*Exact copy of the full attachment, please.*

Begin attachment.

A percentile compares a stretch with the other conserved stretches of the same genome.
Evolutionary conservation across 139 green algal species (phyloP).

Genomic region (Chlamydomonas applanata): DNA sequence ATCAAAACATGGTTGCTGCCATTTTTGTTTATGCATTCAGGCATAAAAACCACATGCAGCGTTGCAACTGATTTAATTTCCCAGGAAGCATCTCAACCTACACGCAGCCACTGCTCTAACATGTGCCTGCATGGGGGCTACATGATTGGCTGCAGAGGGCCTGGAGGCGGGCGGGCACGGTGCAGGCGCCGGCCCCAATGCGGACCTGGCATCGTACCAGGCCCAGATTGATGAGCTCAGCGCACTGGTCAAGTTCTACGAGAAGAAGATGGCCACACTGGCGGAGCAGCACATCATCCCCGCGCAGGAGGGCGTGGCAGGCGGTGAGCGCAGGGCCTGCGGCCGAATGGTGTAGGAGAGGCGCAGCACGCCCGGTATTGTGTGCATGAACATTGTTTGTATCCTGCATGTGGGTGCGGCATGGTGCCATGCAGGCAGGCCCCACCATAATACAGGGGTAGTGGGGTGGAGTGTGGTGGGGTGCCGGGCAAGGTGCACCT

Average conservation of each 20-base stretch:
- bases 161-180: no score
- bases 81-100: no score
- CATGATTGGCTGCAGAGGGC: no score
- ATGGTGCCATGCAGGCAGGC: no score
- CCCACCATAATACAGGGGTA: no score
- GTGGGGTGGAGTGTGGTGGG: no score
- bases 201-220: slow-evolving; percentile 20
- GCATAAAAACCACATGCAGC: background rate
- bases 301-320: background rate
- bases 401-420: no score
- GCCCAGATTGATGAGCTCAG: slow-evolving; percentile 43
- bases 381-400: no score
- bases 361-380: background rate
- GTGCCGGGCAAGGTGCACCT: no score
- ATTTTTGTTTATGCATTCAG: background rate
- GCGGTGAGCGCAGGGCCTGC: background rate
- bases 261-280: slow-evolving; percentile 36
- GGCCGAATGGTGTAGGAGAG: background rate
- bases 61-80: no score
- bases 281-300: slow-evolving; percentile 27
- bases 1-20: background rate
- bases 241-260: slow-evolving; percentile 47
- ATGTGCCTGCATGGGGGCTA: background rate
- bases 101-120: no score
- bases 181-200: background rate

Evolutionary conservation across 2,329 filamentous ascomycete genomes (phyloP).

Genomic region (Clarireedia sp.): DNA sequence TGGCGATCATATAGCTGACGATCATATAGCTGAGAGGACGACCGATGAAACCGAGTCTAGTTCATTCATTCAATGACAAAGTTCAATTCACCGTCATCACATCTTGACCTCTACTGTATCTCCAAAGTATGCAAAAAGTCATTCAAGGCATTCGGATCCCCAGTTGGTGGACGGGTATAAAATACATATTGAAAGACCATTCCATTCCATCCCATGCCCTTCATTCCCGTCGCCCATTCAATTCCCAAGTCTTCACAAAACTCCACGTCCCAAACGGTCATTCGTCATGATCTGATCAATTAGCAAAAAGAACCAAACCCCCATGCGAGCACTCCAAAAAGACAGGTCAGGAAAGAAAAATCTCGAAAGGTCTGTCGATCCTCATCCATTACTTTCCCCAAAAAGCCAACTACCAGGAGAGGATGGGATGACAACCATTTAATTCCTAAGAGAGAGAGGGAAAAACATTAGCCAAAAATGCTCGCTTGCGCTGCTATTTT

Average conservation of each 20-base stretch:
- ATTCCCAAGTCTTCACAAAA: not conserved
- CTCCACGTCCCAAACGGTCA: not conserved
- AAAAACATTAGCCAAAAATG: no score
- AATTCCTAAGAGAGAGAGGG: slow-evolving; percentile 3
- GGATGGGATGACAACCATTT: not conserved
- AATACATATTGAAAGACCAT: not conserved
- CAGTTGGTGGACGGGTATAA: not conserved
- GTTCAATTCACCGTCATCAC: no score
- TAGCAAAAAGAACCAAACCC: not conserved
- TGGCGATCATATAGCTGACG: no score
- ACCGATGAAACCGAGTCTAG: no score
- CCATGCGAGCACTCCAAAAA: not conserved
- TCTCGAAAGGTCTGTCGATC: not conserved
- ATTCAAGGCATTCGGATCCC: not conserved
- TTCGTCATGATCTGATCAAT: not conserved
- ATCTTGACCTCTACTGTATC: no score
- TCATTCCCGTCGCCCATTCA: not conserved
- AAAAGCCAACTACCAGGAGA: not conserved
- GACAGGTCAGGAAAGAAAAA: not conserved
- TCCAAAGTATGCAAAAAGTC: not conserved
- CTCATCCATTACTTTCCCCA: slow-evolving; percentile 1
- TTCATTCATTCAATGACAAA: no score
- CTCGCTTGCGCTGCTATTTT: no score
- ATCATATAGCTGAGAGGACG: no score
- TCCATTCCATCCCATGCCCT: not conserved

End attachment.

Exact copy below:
A percentile compares a stretch with the other conserved stretches of the same genome.
Evolutionary conservation across 139 green algal species (phyloP).

Genomic region (Chlamydomonas applanata): DNA sequence ATCAAAACATGGTTGCTGCCATTTTTGTTTATGCATTCAGGCATAAAAACCACATGCAGCGTTGCAACTGATTTAATTTCCCAGGAAGCATCTCAACCTACACGCAGCCACTGCTCTAACATGTGCCTGCATGGGGGCTACATGATTGGCTGCAGAGGGCCTGGAGGCGGGCGGGCACGGTGCAGGCGCCGGCCCCAATGCGGACCTGGCATCGTACCAGGCCCAGATTGATGAGCTCAGCGCACTGGTCAAGTTCTACGAGAAGAAGATGGCCACACTGGCGGAGCAGCACATCATCCCCGCGCAGGAGGGCGTGGCAGGCGGTGAGCGCAGGGCCTGCGGCCGAATGGTGTAGGAGAGGCGCAGCACGCCCGGTATTGTGTGCATGAACATTGTTTGTATCCTGCATGTGGGTGCGGCATGGTGCCATGCAGGCAGGCCCCACCATAATACAGGGGTAGTGGGGTGGAGTGTGGTGGGGTGCCGGGCAAGGTGCACCT

Average conservation of each 20-base stretch:
- bases 161-180: no score
- bases 81-100: no score
- CATGATTGGCTGCAGAGGGC: no score
- ATGGTGCCATGCAGGCAGGC: no score
- CCCACCATAATACAGGGGTA: no score
- GTGGGGTGGAGTGTGGTGGG: no score
- bases 201-220: slow-evolving; percentile 20
- GCATAAAAACCACATGCAGC: background rate
- bases 301-320: background rate
- bases 401-420: no score
- GCCCAGATTGATGAGCTCAG: slow-evolving; percentile 43
- bases 381-400: no score
- bases 361-380: background rate
- GTGCCGGGCAAGGTGCACCT: no score
- ATTTTTGTTTATGCATTCAG: background rate
- GCGGTGAGCGCAGGGCCTGC: background rate
- bases 261-280: slow-evolving; percentile 36
- GGCCGAATGGTGTAGGAGAG: background rate
- bases 61-80: no score
- bases 281-300: slow-evolving; percentile 27
- bases 1-20: background rate
- bases 241-260: slow-evolving; percentile 47
- ATGTGCCTGCATGGGGGCTA: background rate
- bases 101-120: no score
- bases 181-200: background rate

Evolutionary conservation across 2,329 filamentous ascomycete genomes (phyloP).

Genomic region (Clarireedia sp.): DNA sequence TGGCGATCATATAGCTGACGATCATATAGCTGAGAGGACGACCGATGAAACCGAGTCTAGTTCATTCATTCAATGACAAAGTTCAATTCACCGTCATCACATCTTGACCTCTACTGTATCTCCAAAGTATGCAAAAAGTCATTCAAGGCATTCGGATCCCCAGTTGGTGGACGGGTATAAAATACATATTGAAAGACCATTCCATTCCATCCCATGCCCTTCATTCCCGTCGCCCATTCAATTCCCAAGTCTTCACAAAACTCCACGTCCCAAACGGTCATTCGTCATGATCTGATCAATTAGCAAAAAGAACCAAACCCCCATGCGAGCACTCCAAAAAGACAGGTCAGGAAAGAAAAATCTCGAAAGGTCTGTCGATCCTCATCCATTACTTTCCCCAAAAAGCCAACTACCAGGAGAGGATGGGATGACAACCATTTAATTCCTAAGAGAGAGAGGGAAAAACATTAGCCAAAAATGCTCGCTTGCGCTGCTATTTT

Average conservation of each 20-base stretch:
- ATTCCCAAGTCTTCACAAAA: not conserved
- CTCCACGTCCCAAACGGTCA: not conserved
- AAAAACATTAGCCAAAAATG: no score
- AATTCCTAAGAGAGAGAGGG: slow-evolving; percentile 3
- GGATGGGATGACAACCATTT: not conserved
- AATACATATTGAAAGACCAT: not conserved
- CAGTTGGTGGACGGGTATAA: not conserved
- GTTCAATTCACCGTCATCAC: no score
- TAGCAAAAAGAACCAAACCC: not conserved
- TGGCGATCATATAGCTGACG: no score
- ACCGATGAAACCGAGTCTAG: no score
- CCATGCGAGCACTCCAAAAA: not conserved
- TCTCGAAAGGTCTGTCGATC: not conserved
- ATTCAAGGCATTCGGATCCC: not conserved
- TTCGTCATGATCTGATCAAT: not conserved
- ATCTTGACCTCTACTGTATC: no score
- TCATTCCCGTCGCCCATTCA: not conserved
- AAAAGCCAACTACCAGGAGA: not conserved
- GACAGGTCAGGAAAGAAAAA: not conserved
- TCCAAAGTATGCAAAAAGTC: not conserved
- CTCATCCATTACTTTCCCCA: slow-evolving; percentile 1
- TTCATTCATTCAATGACAAA: no score
- CTCGCTTGCGCTGCTATTTT: no score
- ATCATATAGCTGAGAGGACG: no score
- TCCATTCCATCCCATGCCCT: not conserved